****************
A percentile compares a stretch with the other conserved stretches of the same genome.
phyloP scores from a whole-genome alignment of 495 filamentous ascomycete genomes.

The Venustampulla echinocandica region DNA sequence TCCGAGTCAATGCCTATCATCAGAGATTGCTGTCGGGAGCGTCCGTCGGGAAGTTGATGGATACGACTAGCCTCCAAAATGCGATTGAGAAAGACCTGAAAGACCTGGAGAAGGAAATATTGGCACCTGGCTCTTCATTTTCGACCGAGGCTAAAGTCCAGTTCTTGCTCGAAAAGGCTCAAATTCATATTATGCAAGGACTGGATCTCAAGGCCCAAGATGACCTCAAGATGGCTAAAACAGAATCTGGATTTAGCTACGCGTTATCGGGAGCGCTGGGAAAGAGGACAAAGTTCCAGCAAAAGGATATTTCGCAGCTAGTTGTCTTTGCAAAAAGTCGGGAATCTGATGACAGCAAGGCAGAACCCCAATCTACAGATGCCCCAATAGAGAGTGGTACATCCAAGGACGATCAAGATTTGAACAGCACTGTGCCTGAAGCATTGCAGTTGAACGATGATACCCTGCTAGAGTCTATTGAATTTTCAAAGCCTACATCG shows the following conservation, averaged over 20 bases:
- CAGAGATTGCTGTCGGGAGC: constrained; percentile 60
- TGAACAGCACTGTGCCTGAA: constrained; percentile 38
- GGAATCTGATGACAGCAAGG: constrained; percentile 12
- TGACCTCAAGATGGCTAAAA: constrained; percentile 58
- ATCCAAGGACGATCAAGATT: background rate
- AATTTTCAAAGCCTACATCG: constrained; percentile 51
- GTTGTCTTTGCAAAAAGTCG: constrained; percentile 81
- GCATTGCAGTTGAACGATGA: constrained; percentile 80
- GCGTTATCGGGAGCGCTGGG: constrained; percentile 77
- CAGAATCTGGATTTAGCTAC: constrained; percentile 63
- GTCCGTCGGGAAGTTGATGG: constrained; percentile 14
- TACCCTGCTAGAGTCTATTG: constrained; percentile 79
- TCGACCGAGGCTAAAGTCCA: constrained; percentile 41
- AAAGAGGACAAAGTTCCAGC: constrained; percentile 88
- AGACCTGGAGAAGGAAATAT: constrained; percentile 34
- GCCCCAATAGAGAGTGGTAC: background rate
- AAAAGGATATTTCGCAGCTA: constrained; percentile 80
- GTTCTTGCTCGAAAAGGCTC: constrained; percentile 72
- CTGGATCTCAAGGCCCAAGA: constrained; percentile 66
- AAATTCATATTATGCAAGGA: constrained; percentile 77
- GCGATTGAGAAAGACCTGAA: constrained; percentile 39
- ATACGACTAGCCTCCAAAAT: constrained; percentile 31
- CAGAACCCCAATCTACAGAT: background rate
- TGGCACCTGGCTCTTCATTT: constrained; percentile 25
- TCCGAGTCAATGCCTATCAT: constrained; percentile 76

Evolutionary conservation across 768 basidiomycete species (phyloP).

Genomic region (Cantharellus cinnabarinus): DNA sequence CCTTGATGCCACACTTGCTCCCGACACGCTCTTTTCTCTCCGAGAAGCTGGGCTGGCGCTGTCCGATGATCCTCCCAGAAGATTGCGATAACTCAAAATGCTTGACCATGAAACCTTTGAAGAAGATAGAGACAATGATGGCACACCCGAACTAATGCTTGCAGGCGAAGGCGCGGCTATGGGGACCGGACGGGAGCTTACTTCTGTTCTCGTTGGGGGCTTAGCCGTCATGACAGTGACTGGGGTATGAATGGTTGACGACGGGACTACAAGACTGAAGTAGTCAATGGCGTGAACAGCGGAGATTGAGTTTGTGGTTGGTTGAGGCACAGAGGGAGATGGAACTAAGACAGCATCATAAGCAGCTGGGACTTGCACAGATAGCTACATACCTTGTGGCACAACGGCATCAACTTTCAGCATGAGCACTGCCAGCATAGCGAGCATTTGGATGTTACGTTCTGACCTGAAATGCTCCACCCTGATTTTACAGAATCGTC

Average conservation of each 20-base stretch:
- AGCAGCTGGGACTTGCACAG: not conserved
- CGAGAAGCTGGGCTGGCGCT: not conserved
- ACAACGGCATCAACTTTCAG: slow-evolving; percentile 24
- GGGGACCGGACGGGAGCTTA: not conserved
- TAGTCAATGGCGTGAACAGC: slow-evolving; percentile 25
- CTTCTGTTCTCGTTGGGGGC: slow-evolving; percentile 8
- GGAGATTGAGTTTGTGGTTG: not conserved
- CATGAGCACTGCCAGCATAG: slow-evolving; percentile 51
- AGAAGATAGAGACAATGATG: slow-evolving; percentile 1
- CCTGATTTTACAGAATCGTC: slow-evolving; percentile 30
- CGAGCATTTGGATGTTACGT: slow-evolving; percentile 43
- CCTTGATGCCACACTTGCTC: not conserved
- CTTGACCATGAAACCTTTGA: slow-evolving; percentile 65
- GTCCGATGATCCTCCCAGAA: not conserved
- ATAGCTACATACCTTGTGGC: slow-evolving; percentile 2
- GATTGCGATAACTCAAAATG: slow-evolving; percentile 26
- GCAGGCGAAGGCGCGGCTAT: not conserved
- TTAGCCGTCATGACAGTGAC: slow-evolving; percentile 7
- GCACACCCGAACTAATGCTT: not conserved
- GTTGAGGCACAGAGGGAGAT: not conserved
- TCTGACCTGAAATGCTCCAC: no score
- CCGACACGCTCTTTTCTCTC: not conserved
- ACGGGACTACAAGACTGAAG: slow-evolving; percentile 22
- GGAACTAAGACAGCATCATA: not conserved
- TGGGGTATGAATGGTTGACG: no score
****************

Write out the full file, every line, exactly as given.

A percentile compares a stretch with the other conserved stretches of the same genome.
phyloP scores from a whole-genome alignment of 495 filamentous ascomycete genomes.

The Venustampulla echinocandica region DNA sequence TCCGAGTCAATGCCTATCATCAGAGATTGCTGTCGGGAGCGTCCGTCGGGAAGTTGATGGATACGACTAGCCTCCAAAATGCGATTGAGAAAGACCTGAAAGACCTGGAGAAGGAAATATTGGCACCTGGCTCTTCATTTTCGACCGAGGCTAAAGTCCAGTTCTTGCTCGAAAAGGCTCAAATTCATATTATGCAAGGACTGGATCTCAAGGCCCAAGATGACCTCAAGATGGCTAAAACAGAATCTGGATTTAGCTACGCGTTATCGGGAGCGCTGGGAAAGAGGACAAAGTTCCAGCAAAAGGATATTTCGCAGCTAGTTGTCTTTGCAAAAAGTCGGGAATCTGATGACAGCAAGGCAGAACCCCAATCTACAGATGCCCCAATAGAGAGTGGTACATCCAAGGACGATCAAGATTTGAACAGCACTGTGCCTGAAGCATTGCAGTTGAACGATGATACCCTGCTAGAGTCTATTGAATTTTCAAAGCCTACATCG shows the following conservation, averaged over 20 bases:
- CAGAGATTGCTGTCGGGAGC: constrained; percentile 60
- TGAACAGCACTGTGCCTGAA: constrained; percentile 38
- GGAATCTGATGACAGCAAGG: constrained; percentile 12
- TGACCTCAAGATGGCTAAAA: constrained; percentile 58
- ATCCAAGGACGATCAAGATT: background rate
- AATTTTCAAAGCCTACATCG: constrained; percentile 51
- GTTGTCTTTGCAAAAAGTCG: constrained; percentile 81
- GCATTGCAGTTGAACGATGA: constrained; percentile 80
- GCGTTATCGGGAGCGCTGGG: constrained; percentile 77
- CAGAATCTGGATTTAGCTAC: constrained; percentile 63
- GTCCGTCGGGAAGTTGATGG: constrained; percentile 14
- TACCCTGCTAGAGTCTATTG: constrained; percentile 79
- TCGACCGAGGCTAAAGTCCA: constrained; percentile 41
- AAAGAGGACAAAGTTCCAGC: constrained; percentile 88
- AGACCTGGAGAAGGAAATAT: constrained; percentile 34
- GCCCCAATAGAGAGTGGTAC: background rate
- AAAAGGATATTTCGCAGCTA: constrained; percentile 80
- GTTCTTGCTCGAAAAGGCTC: constrained; percentile 72
- CTGGATCTCAAGGCCCAAGA: constrained; percentile 66
- AAATTCATATTATGCAAGGA: constrained; percentile 77
- GCGATTGAGAAAGACCTGAA: constrained; percentile 39
- ATACGACTAGCCTCCAAAAT: constrained; percentile 31
- CAGAACCCCAATCTACAGAT: background rate
- TGGCACCTGGCTCTTCATTT: constrained; percentile 25
- TCCGAGTCAATGCCTATCAT: constrained; percentile 76

Evolutionary conservation across 768 basidiomycete species (phyloP).

Genomic region (Cantharellus cinnabarinus): DNA sequence CCTTGATGCCACACTTGCTCCCGACACGCTCTTTTCTCTCCGAGAAGCTGGGCTGGCGCTGTCCGATGATCCTCCCAGAAGATTGCGATAACTCAAAATGCTTGACCATGAAACCTTTGAAGAAGATAGAGACAATGATGGCACACCCGAACTAATGCTTGCAGGCGAAGGCGCGGCTATGGGGACCGGACGGGAGCTTACTTCTGTTCTCGTTGGGGGCTTAGCCGTCATGACAGTGACTGGGGTATGAATGGTTGACGACGGGACTACAAGACTGAAGTAGTCAATGGCGTGAACAGCGGAGATTGAGTTTGTGGTTGGTTGAGGCACAGAGGGAGATGGAACTAAGACAGCATCATAAGCAGCTGGGACTTGCACAGATAGCTACATACCTTGTGGCACAACGGCATCAACTTTCAGCATGAGCACTGCCAGCATAGCGAGCATTTGGATGTTACGTTCTGACCTGAAATGCTCCACCCTGATTTTACAGAATCGTC

Average conservation of each 20-base stretch:
- AGCAGCTGGGACTTGCACAG: not conserved
- CGAGAAGCTGGGCTGGCGCT: not conserved
- ACAACGGCATCAACTTTCAG: slow-evolving; percentile 24
- GGGGACCGGACGGGAGCTTA: not conserved
- TAGTCAATGGCGTGAACAGC: slow-evolving; percentile 25
- CTTCTGTTCTCGTTGGGGGC: slow-evolving; percentile 8
- GGAGATTGAGTTTGTGGTTG: not conserved
- CATGAGCACTGCCAGCATAG: slow-evolving; percentile 51
- AGAAGATAGAGACAATGATG: slow-evolving; percentile 1
- CCTGATTTTACAGAATCGTC: slow-evolving; percentile 30
- CGAGCATTTGGATGTTACGT: slow-evolving; percentile 43
- CCTTGATGCCACACTTGCTC: not conserved
- CTTGACCATGAAACCTTTGA: slow-evolving; percentile 65
- GTCCGATGATCCTCCCAGAA: not conserved
- ATAGCTACATACCTTGTGGC: slow-evolving; percentile 2
- GATTGCGATAACTCAAAATG: slow-evolving; percentile 26
- GCAGGCGAAGGCGCGGCTAT: not conserved
- TTAGCCGTCATGACAGTGAC: slow-evolving; percentile 7
- GCACACCCGAACTAATGCTT: not conserved
- GTTGAGGCACAGAGGGAGAT: not conserved
- TCTGACCTGAAATGCTCCAC: no score
- CCGACACGCTCTTTTCTCTC: not conserved
- ACGGGACTACAAGACTGAAG: slow-evolving; percentile 22
- GGAACTAAGACAGCATCATA: not conserved
- TGGGGTATGAATGGTTGACG: no score